Lead over India widens as China powers ahead
CLP Holdings, the Hong Kong-based utility, has almost completed a new coal-fired power plant in Haryana, the Indian state neighbouring Delhi.
In India, as in China, CLP is the largest foreign investor in power projects.
Because CLP is not based on the Chinese mainland, it is agnostic when it scours the world in search of the best equipment for its plants. Yet today, wherever CLP builds, whether in India, south-east Asia or further afield, the power-generation equipment it installs in its $1bn-plus plants comes from the mainland. In other words, power equipment has become yet another manufacturing citadel that Chinese makers have stormed in their move up the value-added chain.
The success of Chinese power equipment in the Indian market offers a cautionary tale of the relative strengths of both economies. The interest rate cut in China last week – amid plummeting demand for credit, disappointing industrial production numbers and a slowing rate of increase in retail sales – suggests that Chinese growth is slowing sharply.
Yet the example of CLP suggests that fears about China may be overdone. Even while Chinese export volumes remain uneven and rising costs force exporters to move to cheaper production sites offshore, China retains an advantage in making costlier, more complicated equipment such as turbines.
However, India should not lag so far behind, as it has improved its exporting might for the past two years far more than generally recognised.
Exports have grown faster than gross domestic product and account for 25 per cent of its economy, a higher dependency ratio than China’s. Moreover, the greatest improvement has not been in services but in manufactured goods, as Jahangir Aziz, an economist with JPMorgan, notes.
The composition of its merchandise exports has also shifted, with the biggest improvement in engineered goods – cars, car parts, capital goods – reflecting India’s depth of engineering talent.
And currency moves have given the country a big boost in competitiveness, at least theoretically. Since August, when the slide in the rupee began, the Indian currency has depreciated 27 per cent against the renminbi.
All this comes at a time when India needs export revenues more than ever, in the face of a current account deficit that, at 10.2 per cent of GDP, is becoming unsustainable.
Yet the CLP case shows that China is so far ahead in value-added heavy manufacturing that India may never come close to closing the gap.
It is not only the well-known tale of how China managed to put its own infrastructure act together by “pre-investing well ahead of demand”, as Andrew Brandler, CLP chief executive, says. It is that China has taken advantage of the large economies of scale that stem from its big domestic market to build world-class power equipment makers and take them to the rest of the region.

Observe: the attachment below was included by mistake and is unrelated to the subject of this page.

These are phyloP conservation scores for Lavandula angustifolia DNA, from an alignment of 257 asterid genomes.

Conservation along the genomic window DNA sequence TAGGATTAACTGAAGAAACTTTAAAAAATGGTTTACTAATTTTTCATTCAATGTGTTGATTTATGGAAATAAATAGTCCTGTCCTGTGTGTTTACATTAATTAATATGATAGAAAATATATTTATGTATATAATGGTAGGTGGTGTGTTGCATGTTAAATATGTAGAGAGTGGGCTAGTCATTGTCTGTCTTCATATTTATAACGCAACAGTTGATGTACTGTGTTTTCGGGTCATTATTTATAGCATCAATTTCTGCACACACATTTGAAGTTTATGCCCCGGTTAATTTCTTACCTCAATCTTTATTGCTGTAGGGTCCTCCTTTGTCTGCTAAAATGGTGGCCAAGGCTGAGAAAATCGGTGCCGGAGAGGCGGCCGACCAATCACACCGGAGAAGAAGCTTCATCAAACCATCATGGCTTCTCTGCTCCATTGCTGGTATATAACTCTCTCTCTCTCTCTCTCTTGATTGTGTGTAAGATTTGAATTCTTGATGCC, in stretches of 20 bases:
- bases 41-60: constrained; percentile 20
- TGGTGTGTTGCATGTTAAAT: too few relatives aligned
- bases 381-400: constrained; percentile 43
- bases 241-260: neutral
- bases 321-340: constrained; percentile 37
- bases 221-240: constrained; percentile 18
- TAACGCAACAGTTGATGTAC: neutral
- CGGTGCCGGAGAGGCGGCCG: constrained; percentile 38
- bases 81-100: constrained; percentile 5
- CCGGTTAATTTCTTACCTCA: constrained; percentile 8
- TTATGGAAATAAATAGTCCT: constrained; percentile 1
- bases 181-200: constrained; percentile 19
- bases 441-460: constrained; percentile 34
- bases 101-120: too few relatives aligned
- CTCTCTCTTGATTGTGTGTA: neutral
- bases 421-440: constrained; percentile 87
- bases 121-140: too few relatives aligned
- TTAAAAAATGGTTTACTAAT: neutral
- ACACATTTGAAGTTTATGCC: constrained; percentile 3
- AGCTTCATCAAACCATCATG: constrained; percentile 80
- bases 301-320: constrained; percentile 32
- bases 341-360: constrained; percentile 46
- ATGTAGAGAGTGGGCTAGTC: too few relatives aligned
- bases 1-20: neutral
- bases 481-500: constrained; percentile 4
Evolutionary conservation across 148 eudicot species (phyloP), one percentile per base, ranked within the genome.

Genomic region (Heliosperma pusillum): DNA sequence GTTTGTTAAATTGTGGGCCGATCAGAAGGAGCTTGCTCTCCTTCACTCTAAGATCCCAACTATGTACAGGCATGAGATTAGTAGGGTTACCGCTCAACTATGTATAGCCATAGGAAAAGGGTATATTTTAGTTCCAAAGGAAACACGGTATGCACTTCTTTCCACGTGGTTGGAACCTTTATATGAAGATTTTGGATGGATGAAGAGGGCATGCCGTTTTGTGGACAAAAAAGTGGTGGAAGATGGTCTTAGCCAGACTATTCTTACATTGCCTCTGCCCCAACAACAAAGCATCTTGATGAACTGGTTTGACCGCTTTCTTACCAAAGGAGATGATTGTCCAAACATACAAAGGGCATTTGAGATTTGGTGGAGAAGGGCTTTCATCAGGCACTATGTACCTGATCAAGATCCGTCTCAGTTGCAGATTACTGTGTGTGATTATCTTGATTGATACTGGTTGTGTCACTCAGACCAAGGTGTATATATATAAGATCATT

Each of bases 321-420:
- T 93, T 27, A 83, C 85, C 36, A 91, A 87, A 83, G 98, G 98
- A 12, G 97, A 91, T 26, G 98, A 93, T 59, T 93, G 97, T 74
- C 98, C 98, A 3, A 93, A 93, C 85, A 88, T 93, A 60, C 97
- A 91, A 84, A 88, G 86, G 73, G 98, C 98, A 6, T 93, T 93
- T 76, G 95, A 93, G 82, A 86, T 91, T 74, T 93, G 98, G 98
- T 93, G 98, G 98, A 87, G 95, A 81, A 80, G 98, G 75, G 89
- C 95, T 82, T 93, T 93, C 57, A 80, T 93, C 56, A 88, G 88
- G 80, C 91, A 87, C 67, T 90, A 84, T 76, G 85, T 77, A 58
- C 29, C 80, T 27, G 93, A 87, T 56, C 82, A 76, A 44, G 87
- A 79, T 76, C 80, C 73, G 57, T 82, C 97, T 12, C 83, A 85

Dongfang, Harbin Electric and Shanghai Electric, China’s three big makers, can provide equipment to the Haryana plant at almost half the price of either Indian or international manufacturers, even taking into account the cost of transportation and any tariffs on imports. Moreover, when the Chinese bid for supply contracts, they offer fixed prices, whereas Indian groups offer quotes on a cost-plus basis, leaving their potential customers with the kind of uncertainty they hate.
Speed is also a factor. The Chinese can deliver the turbines for the Haryana plant, a 1,320MW behemoth, in 36 months, whereas the Indians will take 60 months.
Mr Brandler believes the only way that any international group can compete is to replicate the Chinese economies of scale. That is exactly what Matsushita concluded in consumer electronics a generation ago. This was when China first started to produce items such as microwave ovens, which were almost as good quality as those Matsushita made in Japan but far cheaper.
Of course, the Chinese model is all about at least a partial suppression of market forces. Part of the attraction of ordering equipment from China is the subsidised financing that comes with those orders.
But India isn’t exactly a free market. Indeed, the partial reforms of India, which the private sector is constantly coming up against, represent an obstacle course that forces foreign investors to demand a higher rate of return to compensate for the risk.
Meanwhile, the cost of capital in India continues to rise. Companies can earn
9 per cent on their deposits in Indian banks – one reason investment is likely to continue to drop. The contrast with China, which just lowered rates, gets starker by the day.
Henny Sender is the FT’s chief international finance correspondent